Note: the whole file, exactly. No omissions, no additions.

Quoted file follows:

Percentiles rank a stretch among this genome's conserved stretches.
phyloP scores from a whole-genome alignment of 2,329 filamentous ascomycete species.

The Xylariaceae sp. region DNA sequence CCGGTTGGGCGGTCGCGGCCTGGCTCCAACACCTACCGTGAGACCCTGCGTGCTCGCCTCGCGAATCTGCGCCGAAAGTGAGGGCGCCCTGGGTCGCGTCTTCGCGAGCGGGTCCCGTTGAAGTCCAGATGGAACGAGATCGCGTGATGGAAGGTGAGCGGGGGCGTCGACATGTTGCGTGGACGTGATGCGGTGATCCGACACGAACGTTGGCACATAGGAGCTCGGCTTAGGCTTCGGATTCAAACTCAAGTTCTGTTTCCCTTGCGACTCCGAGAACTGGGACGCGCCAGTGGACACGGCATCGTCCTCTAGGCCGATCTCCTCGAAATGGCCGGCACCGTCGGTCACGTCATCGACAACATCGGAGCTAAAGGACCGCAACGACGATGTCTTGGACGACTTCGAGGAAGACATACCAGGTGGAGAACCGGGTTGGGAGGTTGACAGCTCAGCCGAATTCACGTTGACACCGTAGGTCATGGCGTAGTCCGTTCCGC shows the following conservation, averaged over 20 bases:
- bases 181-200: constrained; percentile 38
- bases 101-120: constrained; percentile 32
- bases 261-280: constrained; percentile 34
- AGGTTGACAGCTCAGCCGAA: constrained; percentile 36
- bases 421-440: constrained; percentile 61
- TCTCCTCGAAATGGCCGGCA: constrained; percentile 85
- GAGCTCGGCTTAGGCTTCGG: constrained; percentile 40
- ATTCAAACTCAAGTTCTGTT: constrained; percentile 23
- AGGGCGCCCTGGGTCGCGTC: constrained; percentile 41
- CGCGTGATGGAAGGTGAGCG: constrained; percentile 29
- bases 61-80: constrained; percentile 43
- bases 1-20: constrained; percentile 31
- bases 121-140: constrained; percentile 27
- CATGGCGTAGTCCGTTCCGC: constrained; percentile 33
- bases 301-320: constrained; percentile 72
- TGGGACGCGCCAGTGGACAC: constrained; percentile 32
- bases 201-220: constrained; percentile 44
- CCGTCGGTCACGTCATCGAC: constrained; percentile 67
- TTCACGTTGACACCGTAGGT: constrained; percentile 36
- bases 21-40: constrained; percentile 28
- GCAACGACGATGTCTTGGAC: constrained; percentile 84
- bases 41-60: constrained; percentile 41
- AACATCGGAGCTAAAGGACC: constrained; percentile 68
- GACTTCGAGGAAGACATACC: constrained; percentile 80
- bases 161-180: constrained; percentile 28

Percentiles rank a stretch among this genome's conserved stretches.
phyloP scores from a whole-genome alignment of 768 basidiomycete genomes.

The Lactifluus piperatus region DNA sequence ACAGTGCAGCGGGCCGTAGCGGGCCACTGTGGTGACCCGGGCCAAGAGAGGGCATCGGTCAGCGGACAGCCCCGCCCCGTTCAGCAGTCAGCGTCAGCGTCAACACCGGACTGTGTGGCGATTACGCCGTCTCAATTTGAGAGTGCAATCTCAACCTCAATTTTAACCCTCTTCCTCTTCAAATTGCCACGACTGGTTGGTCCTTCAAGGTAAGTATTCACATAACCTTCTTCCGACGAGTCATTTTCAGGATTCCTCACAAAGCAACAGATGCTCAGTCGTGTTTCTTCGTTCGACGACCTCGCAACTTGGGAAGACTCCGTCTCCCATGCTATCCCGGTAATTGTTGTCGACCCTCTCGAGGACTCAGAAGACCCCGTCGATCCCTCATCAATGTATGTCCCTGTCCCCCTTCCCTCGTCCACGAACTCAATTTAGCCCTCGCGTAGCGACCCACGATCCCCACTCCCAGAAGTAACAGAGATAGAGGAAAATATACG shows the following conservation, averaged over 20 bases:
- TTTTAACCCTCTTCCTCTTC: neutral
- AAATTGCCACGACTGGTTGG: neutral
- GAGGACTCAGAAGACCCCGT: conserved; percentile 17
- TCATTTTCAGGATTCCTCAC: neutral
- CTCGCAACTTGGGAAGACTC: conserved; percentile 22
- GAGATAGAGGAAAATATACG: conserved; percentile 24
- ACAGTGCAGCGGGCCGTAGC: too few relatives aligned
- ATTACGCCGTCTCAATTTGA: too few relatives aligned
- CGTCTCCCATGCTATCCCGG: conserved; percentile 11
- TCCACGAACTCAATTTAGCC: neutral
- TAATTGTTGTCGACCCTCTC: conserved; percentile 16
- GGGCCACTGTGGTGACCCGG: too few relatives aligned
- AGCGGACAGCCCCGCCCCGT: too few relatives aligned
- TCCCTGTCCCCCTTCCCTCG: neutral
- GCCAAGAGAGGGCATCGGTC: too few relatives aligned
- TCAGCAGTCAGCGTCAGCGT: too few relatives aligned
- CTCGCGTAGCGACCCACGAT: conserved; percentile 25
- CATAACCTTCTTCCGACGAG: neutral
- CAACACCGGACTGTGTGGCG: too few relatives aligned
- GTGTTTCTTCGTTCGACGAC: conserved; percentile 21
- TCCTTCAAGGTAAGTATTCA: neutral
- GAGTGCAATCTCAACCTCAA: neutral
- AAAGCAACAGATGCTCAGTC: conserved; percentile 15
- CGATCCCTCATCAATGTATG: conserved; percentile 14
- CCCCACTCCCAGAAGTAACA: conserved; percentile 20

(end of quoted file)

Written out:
Percentiles rank a stretch among this genome's conserved stretches.
phyloP scores from a whole-genome alignment of 2,329 filamentous ascomycete species.

The Xylariaceae sp. region DNA sequence CCGGTTGGGCGGTCGCGGCCTGGCTCCAACACCTACCGTGAGACCCTGCGTGCTCGCCTCGCGAATCTGCGCCGAAAGTGAGGGCGCCCTGGGTCGCGTCTTCGCGAGCGGGTCCCGTTGAAGTCCAGATGGAACGAGATCGCGTGATGGAAGGTGAGCGGGGGCGTCGACATGTTGCGTGGACGTGATGCGGTGATCCGACACGAACGTTGGCACATAGGAGCTCGGCTTAGGCTTCGGATTCAAACTCAAGTTCTGTTTCCCTTGCGACTCCGAGAACTGGGACGCGCCAGTGGACACGGCATCGTCCTCTAGGCCGATCTCCTCGAAATGGCCGGCACCGTCGGTCACGTCATCGACAACATCGGAGCTAAAGGACCGCAACGACGATGTCTTGGACGACTTCGAGGAAGACATACCAGGTGGAGAACCGGGTTGGGAGGTTGACAGCTCAGCCGAATTCACGTTGACACCGTAGGTCATGGCGTAGTCCGTTCCGC shows the following conservation, averaged over 20 bases:
- bases 181-200: constrained; percentile 38
- bases 101-120: constrained; percentile 32
- bases 261-280: constrained; percentile 34
- AGGTTGACAGCTCAGCCGAA: constrained; percentile 36
- bases 421-440: constrained; percentile 61
- TCTCCTCGAAATGGCCGGCA: constrained; percentile 85
- GAGCTCGGCTTAGGCTTCGG: constrained; percentile 40
- ATTCAAACTCAAGTTCTGTT: constrained; percentile 23
- AGGGCGCCCTGGGTCGCGTC: constrained; percentile 41
- CGCGTGATGGAAGGTGAGCG: constrained; percentile 29
- bases 61-80: constrained; percentile 43
- bases 1-20: constrained; percentile 31
- bases 121-140: constrained; percentile 27
- CATGGCGTAGTCCGTTCCGC: constrained; percentile 33
- bases 301-320: constrained; percentile 72
- TGGGACGCGCCAGTGGACAC: constrained; percentile 32
- bases 201-220: constrained; percentile 44
- CCGTCGGTCACGTCATCGAC: constrained; percentile 67
- TTCACGTTGACACCGTAGGT: constrained; percentile 36
- bases 21-40: constrained; percentile 28
- GCAACGACGATGTCTTGGAC: constrained; percentile 84
- bases 41-60: constrained; percentile 41
- AACATCGGAGCTAAAGGACC: constrained; percentile 68
- GACTTCGAGGAAGACATACC: constrained; percentile 80
- bases 161-180: constrained; percentile 28

Percentiles rank a stretch among this genome's conserved stretches.
phyloP scores from a whole-genome alignment of 768 basidiomycete genomes.

The Lactifluus piperatus region DNA sequence ACAGTGCAGCGGGCCGTAGCGGGCCACTGTGGTGACCCGGGCCAAGAGAGGGCATCGGTCAGCGGACAGCCCCGCCCCGTTCAGCAGTCAGCGTCAGCGTCAACACCGGACTGTGTGGCGATTACGCCGTCTCAATTTGAGAGTGCAATCTCAACCTCAATTTTAACCCTCTTCCTCTTCAAATTGCCACGACTGGTTGGTCCTTCAAGGTAAGTATTCACATAACCTTCTTCCGACGAGTCATTTTCAGGATTCCTCACAAAGCAACAGATGCTCAGTCGTGTTTCTTCGTTCGACGACCTCGCAACTTGGGAAGACTCCGTCTCCCATGCTATCCCGGTAATTGTTGTCGACCCTCTCGAGGACTCAGAAGACCCCGTCGATCCCTCATCAATGTATGTCCCTGTCCCCCTTCCCTCGTCCACGAACTCAATTTAGCCCTCGCGTAGCGACCCACGATCCCCACTCCCAGAAGTAACAGAGATAGAGGAAAATATACG shows the following conservation, averaged over 20 bases:
- TTTTAACCCTCTTCCTCTTC: neutral
- AAATTGCCACGACTGGTTGG: neutral
- GAGGACTCAGAAGACCCCGT: conserved; percentile 17
- TCATTTTCAGGATTCCTCAC: neutral
- CTCGCAACTTGGGAAGACTC: conserved; percentile 22
- GAGATAGAGGAAAATATACG: conserved; percentile 24
- ACAGTGCAGCGGGCCGTAGC: too few relatives aligned
- ATTACGCCGTCTCAATTTGA: too few relatives aligned
- CGTCTCCCATGCTATCCCGG: conserved; percentile 11
- TCCACGAACTCAATTTAGCC: neutral
- TAATTGTTGTCGACCCTCTC: conserved; percentile 16
- GGGCCACTGTGGTGACCCGG: too few relatives aligned
- AGCGGACAGCCCCGCCCCGT: too few relatives aligned
- TCCCTGTCCCCCTTCCCTCG: neutral
- GCCAAGAGAGGGCATCGGTC: too few relatives aligned
- TCAGCAGTCAGCGTCAGCGT: too few relatives aligned
- CTCGCGTAGCGACCCACGAT: conserved; percentile 25
- CATAACCTTCTTCCGACGAG: neutral
- CAACACCGGACTGTGTGGCG: too few relatives aligned
- GTGTTTCTTCGTTCGACGAC: conserved; percentile 21
- TCCTTCAAGGTAAGTATTCA: neutral
- GAGTGCAATCTCAACCTCAA: neutral
- AAAGCAACAGATGCTCAGTC: conserved; percentile 15
- CGATCCCTCATCAATGTATG: conserved; percentile 14
- CCCCACTCCCAGAAGTAACA: conserved; percentile 20